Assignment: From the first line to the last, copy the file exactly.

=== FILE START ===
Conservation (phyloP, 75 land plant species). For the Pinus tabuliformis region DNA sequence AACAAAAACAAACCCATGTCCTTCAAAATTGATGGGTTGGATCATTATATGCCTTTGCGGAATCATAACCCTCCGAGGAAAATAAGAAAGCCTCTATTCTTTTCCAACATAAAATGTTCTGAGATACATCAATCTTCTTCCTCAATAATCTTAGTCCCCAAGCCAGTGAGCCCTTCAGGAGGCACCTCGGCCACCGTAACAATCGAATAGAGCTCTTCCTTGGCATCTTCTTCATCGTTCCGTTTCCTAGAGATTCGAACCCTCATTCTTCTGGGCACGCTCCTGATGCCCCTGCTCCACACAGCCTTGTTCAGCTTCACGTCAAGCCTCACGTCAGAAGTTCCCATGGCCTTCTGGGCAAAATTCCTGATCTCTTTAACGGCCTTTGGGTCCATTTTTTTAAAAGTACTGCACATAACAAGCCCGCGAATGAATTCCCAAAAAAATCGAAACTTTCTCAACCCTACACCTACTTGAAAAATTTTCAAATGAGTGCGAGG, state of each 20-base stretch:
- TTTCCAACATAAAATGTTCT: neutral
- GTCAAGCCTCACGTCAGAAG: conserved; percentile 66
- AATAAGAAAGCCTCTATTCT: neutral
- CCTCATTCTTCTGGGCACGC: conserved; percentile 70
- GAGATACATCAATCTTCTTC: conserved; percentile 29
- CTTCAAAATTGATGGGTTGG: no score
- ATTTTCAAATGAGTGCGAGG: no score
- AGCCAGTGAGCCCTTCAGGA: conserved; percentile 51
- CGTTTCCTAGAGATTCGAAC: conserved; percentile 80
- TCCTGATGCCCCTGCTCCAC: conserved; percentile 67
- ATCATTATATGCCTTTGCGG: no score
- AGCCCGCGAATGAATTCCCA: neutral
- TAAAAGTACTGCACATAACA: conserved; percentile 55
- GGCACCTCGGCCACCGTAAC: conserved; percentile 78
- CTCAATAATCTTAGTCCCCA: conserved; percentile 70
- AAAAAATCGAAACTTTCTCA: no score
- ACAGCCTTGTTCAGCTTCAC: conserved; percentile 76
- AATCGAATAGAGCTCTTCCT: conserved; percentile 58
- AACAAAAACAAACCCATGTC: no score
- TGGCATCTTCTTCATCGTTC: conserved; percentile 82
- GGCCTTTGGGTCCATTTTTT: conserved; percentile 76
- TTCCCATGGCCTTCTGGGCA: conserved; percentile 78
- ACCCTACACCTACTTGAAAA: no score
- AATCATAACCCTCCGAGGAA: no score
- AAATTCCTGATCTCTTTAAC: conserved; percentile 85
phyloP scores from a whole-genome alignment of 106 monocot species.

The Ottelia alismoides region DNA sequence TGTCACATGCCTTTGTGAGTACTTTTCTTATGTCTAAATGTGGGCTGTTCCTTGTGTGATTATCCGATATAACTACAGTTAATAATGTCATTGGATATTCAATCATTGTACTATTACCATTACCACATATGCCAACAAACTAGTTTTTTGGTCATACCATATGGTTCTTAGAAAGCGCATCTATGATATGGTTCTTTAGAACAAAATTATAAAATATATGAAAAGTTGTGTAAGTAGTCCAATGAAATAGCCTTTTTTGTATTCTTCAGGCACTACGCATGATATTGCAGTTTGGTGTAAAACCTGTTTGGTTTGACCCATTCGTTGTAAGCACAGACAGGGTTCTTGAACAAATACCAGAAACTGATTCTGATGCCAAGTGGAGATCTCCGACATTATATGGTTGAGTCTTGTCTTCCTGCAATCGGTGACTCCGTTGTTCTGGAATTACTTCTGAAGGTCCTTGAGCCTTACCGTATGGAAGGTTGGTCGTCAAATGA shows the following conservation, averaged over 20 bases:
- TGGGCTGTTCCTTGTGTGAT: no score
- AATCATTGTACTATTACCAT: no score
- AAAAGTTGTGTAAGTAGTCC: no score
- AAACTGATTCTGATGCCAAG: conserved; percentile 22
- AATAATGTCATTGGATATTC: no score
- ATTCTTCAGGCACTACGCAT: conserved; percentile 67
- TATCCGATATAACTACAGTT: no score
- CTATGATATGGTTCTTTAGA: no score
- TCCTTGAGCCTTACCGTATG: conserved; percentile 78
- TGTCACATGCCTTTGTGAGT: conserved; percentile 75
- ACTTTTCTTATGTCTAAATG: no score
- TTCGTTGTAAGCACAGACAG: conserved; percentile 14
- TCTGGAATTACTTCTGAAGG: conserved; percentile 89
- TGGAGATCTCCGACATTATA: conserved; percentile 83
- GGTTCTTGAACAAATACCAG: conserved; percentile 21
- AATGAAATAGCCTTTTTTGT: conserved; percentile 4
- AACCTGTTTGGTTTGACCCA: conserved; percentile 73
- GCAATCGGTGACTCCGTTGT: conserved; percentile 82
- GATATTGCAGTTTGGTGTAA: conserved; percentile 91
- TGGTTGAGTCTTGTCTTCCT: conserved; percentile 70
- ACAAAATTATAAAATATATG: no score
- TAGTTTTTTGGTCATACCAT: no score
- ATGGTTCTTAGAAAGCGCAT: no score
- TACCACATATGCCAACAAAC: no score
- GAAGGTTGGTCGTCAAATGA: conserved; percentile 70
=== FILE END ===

Conservation (phyloP, 75 land plant species). For the Pinus tabuliformis region DNA sequence AACAAAAACAAACCCATGTCCTTCAAAATTGATGGGTTGGATCATTATATGCCTTTGCGGAATCATAACCCTCCGAGGAAAATAAGAAAGCCTCTATTCTTTTCCAACATAAAATGTTCTGAGATACATCAATCTTCTTCCTCAATAATCTTAGTCCCCAAGCCAGTGAGCCCTTCAGGAGGCACCTCGGCCACCGTAACAATCGAATAGAGCTCTTCCTTGGCATCTTCTTCATCGTTCCGTTTCCTAGAGATTCGAACCCTCATTCTTCTGGGCACGCTCCTGATGCCCCTGCTCCACACAGCCTTGTTCAGCTTCACGTCAAGCCTCACGTCAGAAGTTCCCATGGCCTTCTGGGCAAAATTCCTGATCTCTTTAACGGCCTTTGGGTCCATTTTTTTAAAAGTACTGCACATAACAAGCCCGCGAATGAATTCCCAAAAAAATCGAAACTTTCTCAACCCTACACCTACTTGAAAAATTTTCAAATGAGTGCGAGG, state of each 20-base stretch:
- TTTCCAACATAAAATGTTCT: neutral
- GTCAAGCCTCACGTCAGAAG: conserved; percentile 66
- AATAAGAAAGCCTCTATTCT: neutral
- CCTCATTCTTCTGGGCACGC: conserved; percentile 70
- GAGATACATCAATCTTCTTC: conserved; percentile 29
- CTTCAAAATTGATGGGTTGG: no score
- ATTTTCAAATGAGTGCGAGG: no score
- AGCCAGTGAGCCCTTCAGGA: conserved; percentile 51
- CGTTTCCTAGAGATTCGAAC: conserved; percentile 80
- TCCTGATGCCCCTGCTCCAC: conserved; percentile 67
- ATCATTATATGCCTTTGCGG: no score
- AGCCCGCGAATGAATTCCCA: neutral
- TAAAAGTACTGCACATAACA: conserved; percentile 55
- GGCACCTCGGCCACCGTAAC: conserved; percentile 78
- CTCAATAATCTTAGTCCCCA: conserved; percentile 70
- AAAAAATCGAAACTTTCTCA: no score
- ACAGCCTTGTTCAGCTTCAC: conserved; percentile 76
- AATCGAATAGAGCTCTTCCT: conserved; percentile 58
- AACAAAAACAAACCCATGTC: no score
- TGGCATCTTCTTCATCGTTC: conserved; percentile 82
- GGCCTTTGGGTCCATTTTTT: conserved; percentile 76
- TTCCCATGGCCTTCTGGGCA: conserved; percentile 78
- ACCCTACACCTACTTGAAAA: no score
- AATCATAACCCTCCGAGGAA: no score
- AAATTCCTGATCTCTTTAAC: conserved; percentile 85
phyloP scores from a whole-genome alignment of 106 monocot species.

The Ottelia alismoides region DNA sequence TGTCACATGCCTTTGTGAGTACTTTTCTTATGTCTAAATGTGGGCTGTTCCTTGTGTGATTATCCGATATAACTACAGTTAATAATGTCATTGGATATTCAATCATTGTACTATTACCATTACCACATATGCCAACAAACTAGTTTTTTGGTCATACCATATGGTTCTTAGAAAGCGCATCTATGATATGGTTCTTTAGAACAAAATTATAAAATATATGAAAAGTTGTGTAAGTAGTCCAATGAAATAGCCTTTTTTGTATTCTTCAGGCACTACGCATGATATTGCAGTTTGGTGTAAAACCTGTTTGGTTTGACCCATTCGTTGTAAGCACAGACAGGGTTCTTGAACAAATACCAGAAACTGATTCTGATGCCAAGTGGAGATCTCCGACATTATATGGTTGAGTCTTGTCTTCCTGCAATCGGTGACTCCGTTGTTCTGGAATTACTTCTGAAGGTCCTTGAGCCTTACCGTATGGAAGGTTGGTCGTCAAATGA shows the following conservation, averaged over 20 bases:
- TGGGCTGTTCCTTGTGTGAT: no score
- AATCATTGTACTATTACCAT: no score
- AAAAGTTGTGTAAGTAGTCC: no score
- AAACTGATTCTGATGCCAAG: conserved; percentile 22
- AATAATGTCATTGGATATTC: no score
- ATTCTTCAGGCACTACGCAT: conserved; percentile 67
- TATCCGATATAACTACAGTT: no score
- CTATGATATGGTTCTTTAGA: no score
- TCCTTGAGCCTTACCGTATG: conserved; percentile 78
- TGTCACATGCCTTTGTGAGT: conserved; percentile 75
- ACTTTTCTTATGTCTAAATG: no score
- TTCGTTGTAAGCACAGACAG: conserved; percentile 14
- TCTGGAATTACTTCTGAAGG: conserved; percentile 89
- TGGAGATCTCCGACATTATA: conserved; percentile 83
- GGTTCTTGAACAAATACCAG: conserved; percentile 21
- AATGAAATAGCCTTTTTTGT: conserved; percentile 4
- AACCTGTTTGGTTTGACCCA: conserved; percentile 73
- GCAATCGGTGACTCCGTTGT: conserved; percentile 82
- GATATTGCAGTTTGGTGTAA: conserved; percentile 91
- TGGTTGAGTCTTGTCTTCCT: conserved; percentile 70
- ACAAAATTATAAAATATATG: no score
- TAGTTTTTTGGTCATACCAT: no score
- ATGGTTCTTAGAAAGCGCAT: no score
- TACCACATATGCCAACAAAC: no score
- GAAGGTTGGTCGTCAAATGA: conserved; percentile 70